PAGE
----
Straubhaar: Even the basic income will not produce a better person. There are always people who refuse, even in the current system. But it is not a set-aside premium, as is often claimed. A basic income empowers the people who want to achieve something. People who are poorly educated can take a break for a certain period of time and continue their education. That then benefits everyone.
SPIEGEL: But the individual would lose his individual entitlements. With 1000 euros, everything would be settled. But that is unfair. Anyone living in the Bavarian Forest can make ends meet with such a sum, but a Munich resident certainly can't.
Straubhaar: If there are good reasons for exceptions, then it is perfectly okay to make them. Of course, even a disabled person in a wheelchair can't make ends meet with 1000 euros. The state must then grant a supplement.
SPIEGEL: Then one group after the other will make claims, the thicket of social benefits would be as big as before.
Straubhaar: Not necessarily. It must be really well justified if you deviate from the basic model in individual cases. This does not immediately make it less attractive. It is much more transparent, much fairer. It helps to reduce bureaucracy. And it comes at the right time, because machines are taking over more and more activities and the financing of the welfare state through wage contributions is becoming less and less effective.
SPIEGEL: What makes you so sure? Even decades ago, many people thought that automation would create mass unemployment. In fact, robots are now installed in many factory buildings, and yet there are currently more people in work in Germany than ever before.
Straubhaar: I am not saying that we are running out of work. Digitization will destroy millions of jobs, but it will also create millions of jobs that we are not even thinking about today.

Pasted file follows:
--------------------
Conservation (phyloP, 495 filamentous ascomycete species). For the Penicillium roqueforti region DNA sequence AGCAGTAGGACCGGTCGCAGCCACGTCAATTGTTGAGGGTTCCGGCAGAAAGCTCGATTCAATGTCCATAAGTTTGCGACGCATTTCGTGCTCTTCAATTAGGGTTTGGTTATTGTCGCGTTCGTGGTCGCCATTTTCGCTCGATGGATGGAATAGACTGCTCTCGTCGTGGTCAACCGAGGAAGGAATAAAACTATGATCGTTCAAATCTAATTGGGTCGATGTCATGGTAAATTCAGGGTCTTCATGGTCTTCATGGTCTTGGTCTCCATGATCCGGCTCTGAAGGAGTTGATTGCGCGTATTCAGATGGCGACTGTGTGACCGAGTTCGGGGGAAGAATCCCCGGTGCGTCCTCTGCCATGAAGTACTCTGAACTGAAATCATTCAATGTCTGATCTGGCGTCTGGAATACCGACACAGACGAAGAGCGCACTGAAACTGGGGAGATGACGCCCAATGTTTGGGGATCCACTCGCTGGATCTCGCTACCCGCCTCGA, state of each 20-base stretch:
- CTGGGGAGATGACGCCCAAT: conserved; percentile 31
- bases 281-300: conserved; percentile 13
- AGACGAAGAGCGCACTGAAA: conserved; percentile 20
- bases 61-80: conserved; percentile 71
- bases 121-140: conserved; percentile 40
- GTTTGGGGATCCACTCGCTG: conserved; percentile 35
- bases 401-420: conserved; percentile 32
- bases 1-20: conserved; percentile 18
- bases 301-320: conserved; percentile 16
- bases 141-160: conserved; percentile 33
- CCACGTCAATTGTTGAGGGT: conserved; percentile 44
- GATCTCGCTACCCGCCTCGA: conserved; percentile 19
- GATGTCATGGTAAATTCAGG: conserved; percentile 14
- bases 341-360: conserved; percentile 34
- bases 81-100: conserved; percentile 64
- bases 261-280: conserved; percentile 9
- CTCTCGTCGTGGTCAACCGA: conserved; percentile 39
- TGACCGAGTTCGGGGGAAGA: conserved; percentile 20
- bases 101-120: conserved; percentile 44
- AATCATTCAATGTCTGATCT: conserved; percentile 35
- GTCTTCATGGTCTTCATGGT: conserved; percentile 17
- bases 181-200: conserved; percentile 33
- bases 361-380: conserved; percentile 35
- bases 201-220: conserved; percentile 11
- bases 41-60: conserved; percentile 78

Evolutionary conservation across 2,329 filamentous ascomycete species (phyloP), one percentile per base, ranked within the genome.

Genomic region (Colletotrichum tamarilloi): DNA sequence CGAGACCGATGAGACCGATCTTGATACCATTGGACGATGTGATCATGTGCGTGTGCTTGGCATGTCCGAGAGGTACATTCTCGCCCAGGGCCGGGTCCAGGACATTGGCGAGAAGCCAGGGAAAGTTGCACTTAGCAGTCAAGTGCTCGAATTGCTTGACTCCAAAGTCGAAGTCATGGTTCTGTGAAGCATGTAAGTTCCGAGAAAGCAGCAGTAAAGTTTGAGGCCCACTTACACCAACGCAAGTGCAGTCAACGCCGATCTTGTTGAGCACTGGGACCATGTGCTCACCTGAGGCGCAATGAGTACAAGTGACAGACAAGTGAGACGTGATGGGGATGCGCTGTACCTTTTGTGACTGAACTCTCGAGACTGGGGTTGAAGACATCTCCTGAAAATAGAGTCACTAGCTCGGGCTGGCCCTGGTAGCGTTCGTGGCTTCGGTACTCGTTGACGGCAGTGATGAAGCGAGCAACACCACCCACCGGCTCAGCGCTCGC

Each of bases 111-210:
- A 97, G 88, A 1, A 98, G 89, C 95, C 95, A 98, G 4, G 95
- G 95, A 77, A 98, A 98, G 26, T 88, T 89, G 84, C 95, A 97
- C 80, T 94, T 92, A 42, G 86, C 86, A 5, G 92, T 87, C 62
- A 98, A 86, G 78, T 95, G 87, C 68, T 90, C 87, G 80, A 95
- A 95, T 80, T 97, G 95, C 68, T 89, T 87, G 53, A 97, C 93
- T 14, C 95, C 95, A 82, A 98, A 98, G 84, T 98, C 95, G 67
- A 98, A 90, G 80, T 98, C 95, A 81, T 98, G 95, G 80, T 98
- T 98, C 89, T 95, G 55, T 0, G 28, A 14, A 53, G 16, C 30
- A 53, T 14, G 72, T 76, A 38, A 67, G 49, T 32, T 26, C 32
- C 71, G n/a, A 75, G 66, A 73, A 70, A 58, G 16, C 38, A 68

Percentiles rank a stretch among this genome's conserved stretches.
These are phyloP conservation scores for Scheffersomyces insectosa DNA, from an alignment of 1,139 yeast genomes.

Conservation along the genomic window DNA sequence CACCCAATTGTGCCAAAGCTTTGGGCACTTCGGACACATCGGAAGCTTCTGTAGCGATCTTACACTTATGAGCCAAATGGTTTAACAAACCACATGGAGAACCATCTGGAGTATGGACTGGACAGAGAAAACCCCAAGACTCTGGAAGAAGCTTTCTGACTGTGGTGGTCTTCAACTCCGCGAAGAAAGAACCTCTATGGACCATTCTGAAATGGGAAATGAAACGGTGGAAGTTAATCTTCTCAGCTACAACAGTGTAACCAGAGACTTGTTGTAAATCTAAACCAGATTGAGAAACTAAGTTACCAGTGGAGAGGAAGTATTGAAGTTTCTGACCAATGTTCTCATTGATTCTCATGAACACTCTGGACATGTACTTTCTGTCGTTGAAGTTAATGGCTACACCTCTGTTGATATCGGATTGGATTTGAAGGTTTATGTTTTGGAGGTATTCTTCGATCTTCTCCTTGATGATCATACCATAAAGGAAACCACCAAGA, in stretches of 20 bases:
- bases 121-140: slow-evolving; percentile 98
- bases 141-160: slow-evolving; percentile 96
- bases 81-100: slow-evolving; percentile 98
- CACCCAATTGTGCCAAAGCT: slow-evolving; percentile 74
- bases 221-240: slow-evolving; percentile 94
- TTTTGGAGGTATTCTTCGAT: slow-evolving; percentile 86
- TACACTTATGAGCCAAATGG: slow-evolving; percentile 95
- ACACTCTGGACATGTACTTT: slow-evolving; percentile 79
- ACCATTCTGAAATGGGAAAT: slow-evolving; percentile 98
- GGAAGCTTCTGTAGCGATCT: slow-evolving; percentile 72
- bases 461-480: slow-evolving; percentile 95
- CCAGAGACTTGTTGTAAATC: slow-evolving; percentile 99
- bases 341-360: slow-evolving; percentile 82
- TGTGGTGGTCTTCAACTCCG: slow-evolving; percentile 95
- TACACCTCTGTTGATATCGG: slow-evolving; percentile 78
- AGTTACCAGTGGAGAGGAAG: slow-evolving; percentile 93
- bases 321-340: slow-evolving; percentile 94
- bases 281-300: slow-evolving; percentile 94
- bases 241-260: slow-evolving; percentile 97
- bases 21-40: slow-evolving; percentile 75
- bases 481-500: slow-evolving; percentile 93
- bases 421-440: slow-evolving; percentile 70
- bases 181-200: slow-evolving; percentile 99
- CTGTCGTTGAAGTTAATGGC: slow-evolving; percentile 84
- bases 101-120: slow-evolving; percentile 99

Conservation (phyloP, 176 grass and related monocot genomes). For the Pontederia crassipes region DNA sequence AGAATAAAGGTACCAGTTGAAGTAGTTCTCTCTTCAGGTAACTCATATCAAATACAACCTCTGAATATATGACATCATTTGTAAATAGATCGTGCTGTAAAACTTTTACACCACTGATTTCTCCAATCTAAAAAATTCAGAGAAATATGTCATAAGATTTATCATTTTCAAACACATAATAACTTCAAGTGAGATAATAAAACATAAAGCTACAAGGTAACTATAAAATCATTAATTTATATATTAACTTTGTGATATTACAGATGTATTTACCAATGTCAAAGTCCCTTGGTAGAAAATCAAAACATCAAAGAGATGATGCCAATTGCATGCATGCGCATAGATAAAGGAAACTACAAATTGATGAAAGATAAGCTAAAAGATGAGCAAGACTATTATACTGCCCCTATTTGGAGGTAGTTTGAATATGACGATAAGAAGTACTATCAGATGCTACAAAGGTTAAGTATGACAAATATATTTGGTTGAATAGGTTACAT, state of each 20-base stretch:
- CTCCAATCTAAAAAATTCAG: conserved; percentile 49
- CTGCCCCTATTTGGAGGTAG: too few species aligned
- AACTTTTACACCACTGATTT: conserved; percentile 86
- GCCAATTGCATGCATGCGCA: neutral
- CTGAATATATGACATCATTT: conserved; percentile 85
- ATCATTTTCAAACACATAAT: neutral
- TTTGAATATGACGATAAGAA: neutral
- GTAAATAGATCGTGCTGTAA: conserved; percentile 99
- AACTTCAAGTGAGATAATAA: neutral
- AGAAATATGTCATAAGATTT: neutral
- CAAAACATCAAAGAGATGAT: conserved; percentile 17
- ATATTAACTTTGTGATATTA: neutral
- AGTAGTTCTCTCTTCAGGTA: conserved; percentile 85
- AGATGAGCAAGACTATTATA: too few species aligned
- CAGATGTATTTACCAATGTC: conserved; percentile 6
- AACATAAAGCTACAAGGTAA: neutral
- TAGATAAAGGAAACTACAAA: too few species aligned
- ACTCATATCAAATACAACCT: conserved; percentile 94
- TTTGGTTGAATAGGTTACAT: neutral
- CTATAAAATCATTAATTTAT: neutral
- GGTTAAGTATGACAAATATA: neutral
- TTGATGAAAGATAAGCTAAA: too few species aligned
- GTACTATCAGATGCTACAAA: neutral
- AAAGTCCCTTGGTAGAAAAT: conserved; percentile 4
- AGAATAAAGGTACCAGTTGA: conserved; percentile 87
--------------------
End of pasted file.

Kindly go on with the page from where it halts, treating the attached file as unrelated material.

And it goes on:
SPIEGEL: Then there is no need for a basic income.
Straubhaar: Yes, the technological thrust will inevitably come, and the working world of the future will have different requirements. People will no longer work eight hours a day, 46 weeks a year for 45 years without interruption, to earn an income for the rest of their lives. The process will be much more fragile, and leisure time will become more important. This upheaval will overstretch the current financing of the welfare state.
SPIEGEL: Do you think it is realistic to expect the idea to become reality?
Straubhaar: I am not interested in implementing the model tomorrow. A lot would be gained if a discussion were to develop so that citizens do not have the feeling that things are going as badly with digitization as they are with globalization. With globalization, we blew it because we were only interested in efficiency and because questions of the distribution of wealth remained subordinate. Let us learn from this and put the distribution issue at the top of the agenda when it comes to the consequences of digitization.